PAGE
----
Friday, April 16, 2021 / by Mario Daniel Sconza
"Prices are up and inventory is down" is a familiar refrain when it comes to select Canadian housing markets. The difference this time is prices are way up and inventory is way down in almost every market across Canada.
It seems to defy logic as the pandemic is biting many people hard financially. Depending on where you live, it has been hard enough to buy groceries, let alone a new house! We don’t have a crystal ball on how it is going to end, but here are five reasons why real estate continues to climb.
1. Mortgage rates are very low and really don’t have much more room to fall. First-time buyers and those looking to upgrade their housing probably have some serious fear of missing out syndrome and want to buy and lock-in at currently very attractive rates.
2. The pandemic has reshaped housing needs in that we are all spending a lot more time at home and simply need more space. Dad, mom and the kids may all be working, studying, playing, sleeping and trying to chill-out between the same four walls 24/7 - something has to give.
3. The pandemic may have freed you from your morning commute. Many employers have shifted (at least temporarily) to remote work and this has led some to look at housing much farther afield than previously possible. Whether this trend is permanent or will come to an abrupt end as the pandemic comes under control remains to be seen.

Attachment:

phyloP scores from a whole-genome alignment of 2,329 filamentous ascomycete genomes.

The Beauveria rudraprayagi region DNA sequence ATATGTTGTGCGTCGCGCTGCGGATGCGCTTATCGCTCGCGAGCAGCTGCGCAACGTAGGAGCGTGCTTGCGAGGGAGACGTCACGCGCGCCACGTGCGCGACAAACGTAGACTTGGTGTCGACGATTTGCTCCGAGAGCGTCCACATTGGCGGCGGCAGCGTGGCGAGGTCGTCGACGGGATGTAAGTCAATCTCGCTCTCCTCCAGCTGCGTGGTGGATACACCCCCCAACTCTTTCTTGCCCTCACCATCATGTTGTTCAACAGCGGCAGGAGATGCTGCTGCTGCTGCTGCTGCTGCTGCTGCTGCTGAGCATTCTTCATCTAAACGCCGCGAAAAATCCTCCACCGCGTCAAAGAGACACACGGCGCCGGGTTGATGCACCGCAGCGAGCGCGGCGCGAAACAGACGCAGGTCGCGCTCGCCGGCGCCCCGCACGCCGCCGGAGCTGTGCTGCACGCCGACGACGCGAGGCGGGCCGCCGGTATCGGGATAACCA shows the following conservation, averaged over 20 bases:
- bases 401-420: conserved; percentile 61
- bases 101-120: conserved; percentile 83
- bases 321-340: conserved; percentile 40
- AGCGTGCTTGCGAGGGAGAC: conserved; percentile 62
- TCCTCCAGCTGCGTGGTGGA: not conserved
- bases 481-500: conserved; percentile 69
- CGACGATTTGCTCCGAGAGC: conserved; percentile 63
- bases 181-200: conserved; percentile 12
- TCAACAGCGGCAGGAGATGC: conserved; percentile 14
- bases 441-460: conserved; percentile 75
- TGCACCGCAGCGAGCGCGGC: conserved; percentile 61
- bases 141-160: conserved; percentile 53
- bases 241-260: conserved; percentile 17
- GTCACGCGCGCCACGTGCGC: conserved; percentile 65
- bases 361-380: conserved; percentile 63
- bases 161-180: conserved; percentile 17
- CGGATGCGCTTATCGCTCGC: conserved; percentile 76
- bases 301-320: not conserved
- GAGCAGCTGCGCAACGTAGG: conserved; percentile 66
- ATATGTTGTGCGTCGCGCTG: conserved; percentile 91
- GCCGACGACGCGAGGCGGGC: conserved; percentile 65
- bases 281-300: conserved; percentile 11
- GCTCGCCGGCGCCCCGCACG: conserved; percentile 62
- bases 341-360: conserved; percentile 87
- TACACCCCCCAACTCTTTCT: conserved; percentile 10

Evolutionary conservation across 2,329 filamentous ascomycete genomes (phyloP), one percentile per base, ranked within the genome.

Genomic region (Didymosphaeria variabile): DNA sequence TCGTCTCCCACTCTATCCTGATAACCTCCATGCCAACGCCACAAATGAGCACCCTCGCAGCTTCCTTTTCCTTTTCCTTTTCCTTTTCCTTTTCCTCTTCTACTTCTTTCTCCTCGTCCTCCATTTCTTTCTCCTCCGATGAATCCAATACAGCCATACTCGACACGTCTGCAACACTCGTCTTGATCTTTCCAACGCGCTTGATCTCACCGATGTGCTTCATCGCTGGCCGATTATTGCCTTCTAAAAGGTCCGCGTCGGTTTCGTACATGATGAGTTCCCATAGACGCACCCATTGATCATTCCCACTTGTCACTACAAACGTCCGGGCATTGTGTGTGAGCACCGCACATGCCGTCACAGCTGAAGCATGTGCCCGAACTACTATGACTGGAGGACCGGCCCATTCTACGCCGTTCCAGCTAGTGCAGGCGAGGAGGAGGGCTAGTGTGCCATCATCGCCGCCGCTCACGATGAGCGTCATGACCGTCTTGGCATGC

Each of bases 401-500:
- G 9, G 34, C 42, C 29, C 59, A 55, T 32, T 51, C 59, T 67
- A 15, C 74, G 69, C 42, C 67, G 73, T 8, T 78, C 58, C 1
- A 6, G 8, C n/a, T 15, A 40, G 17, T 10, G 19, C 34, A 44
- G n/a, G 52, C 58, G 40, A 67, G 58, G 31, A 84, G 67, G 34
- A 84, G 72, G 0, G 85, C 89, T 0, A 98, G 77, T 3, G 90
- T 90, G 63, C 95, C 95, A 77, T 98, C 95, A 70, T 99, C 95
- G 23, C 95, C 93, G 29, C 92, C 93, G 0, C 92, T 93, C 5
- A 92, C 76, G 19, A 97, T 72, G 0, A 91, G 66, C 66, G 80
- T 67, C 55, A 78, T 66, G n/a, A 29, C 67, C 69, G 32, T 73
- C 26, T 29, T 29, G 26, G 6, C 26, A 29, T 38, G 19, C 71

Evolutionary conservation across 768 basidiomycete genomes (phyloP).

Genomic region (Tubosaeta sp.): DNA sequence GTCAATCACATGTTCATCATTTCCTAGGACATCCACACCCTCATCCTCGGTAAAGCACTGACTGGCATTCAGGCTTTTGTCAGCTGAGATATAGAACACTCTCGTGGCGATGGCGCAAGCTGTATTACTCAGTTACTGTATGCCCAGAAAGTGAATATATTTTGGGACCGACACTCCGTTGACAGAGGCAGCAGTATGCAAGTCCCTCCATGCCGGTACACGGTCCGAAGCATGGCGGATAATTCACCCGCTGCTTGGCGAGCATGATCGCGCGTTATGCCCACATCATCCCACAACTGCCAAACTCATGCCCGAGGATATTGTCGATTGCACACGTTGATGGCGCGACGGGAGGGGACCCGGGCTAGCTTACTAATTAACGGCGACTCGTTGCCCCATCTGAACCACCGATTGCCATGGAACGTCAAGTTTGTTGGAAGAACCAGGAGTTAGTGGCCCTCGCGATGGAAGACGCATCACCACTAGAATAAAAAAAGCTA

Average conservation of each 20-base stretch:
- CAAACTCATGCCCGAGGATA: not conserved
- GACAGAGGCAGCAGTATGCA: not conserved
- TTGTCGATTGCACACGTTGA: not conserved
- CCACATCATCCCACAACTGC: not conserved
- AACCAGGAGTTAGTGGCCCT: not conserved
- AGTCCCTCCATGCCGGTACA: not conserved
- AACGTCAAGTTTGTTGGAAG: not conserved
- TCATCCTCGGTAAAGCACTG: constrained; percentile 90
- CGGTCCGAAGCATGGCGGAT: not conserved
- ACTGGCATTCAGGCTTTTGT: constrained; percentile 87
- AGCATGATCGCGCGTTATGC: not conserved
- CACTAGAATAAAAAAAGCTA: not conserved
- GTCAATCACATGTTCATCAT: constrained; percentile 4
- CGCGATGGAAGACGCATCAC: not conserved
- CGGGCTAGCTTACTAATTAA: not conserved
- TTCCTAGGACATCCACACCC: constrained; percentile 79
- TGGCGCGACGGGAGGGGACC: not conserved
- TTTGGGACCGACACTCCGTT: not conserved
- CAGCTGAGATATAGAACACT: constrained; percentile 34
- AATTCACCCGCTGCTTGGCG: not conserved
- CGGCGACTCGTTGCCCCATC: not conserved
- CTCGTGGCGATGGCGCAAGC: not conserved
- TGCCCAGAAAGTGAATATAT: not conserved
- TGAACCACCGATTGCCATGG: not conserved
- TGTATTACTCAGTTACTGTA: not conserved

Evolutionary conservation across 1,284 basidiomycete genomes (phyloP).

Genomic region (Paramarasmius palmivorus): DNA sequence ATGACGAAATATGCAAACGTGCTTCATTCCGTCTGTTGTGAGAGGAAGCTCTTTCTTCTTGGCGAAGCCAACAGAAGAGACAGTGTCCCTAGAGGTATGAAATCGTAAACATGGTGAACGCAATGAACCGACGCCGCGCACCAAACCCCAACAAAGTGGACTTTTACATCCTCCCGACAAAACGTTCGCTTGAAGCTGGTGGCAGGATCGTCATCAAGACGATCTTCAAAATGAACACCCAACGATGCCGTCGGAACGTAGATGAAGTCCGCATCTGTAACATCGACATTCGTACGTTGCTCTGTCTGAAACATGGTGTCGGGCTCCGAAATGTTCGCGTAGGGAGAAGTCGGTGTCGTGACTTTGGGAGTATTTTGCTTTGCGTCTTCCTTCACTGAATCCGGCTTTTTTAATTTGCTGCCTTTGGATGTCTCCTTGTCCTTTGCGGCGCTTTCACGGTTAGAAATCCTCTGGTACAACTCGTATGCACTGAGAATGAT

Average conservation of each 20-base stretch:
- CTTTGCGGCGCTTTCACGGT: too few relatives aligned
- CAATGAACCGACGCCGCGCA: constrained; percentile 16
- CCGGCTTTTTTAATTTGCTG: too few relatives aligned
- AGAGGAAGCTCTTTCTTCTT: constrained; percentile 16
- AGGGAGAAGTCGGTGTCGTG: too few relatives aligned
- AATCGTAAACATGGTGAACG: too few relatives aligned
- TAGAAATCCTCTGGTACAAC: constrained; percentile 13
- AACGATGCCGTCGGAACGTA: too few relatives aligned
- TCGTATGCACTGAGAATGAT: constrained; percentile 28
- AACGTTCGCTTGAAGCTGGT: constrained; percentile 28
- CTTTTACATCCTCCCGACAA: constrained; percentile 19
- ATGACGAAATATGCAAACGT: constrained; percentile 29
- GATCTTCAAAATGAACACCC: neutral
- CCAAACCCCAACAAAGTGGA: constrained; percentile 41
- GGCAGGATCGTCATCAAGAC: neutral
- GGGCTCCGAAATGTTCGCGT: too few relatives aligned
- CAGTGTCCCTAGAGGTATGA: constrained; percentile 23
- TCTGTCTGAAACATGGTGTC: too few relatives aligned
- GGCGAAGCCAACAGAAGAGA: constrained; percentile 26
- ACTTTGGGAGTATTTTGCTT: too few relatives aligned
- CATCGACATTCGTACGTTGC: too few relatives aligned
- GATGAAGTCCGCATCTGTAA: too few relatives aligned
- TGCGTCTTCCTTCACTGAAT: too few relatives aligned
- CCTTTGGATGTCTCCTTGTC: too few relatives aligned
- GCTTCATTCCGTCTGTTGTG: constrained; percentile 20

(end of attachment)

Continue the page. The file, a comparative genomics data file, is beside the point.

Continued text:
4. Travel dreams have been dashed and with no end to restrictions in sight, a lakeside cottage or ski chalet right here in Canada may be just the answer for some. Throw in more financing leverage with the increased equity in your current home and it is easy to see why vacation properties are hot, hot, hot.
5. Building costs are spiraling upwards as the pandemic drives the price of materials to new highs. Just the framing lumber lumber for an average size home these days can be $20,000 higher than one year ago. That little fixer upper with "good bones" is suddenly a whole lot more attractive (and a lot more expensive) than it used to be when compared to the cost of a new build.
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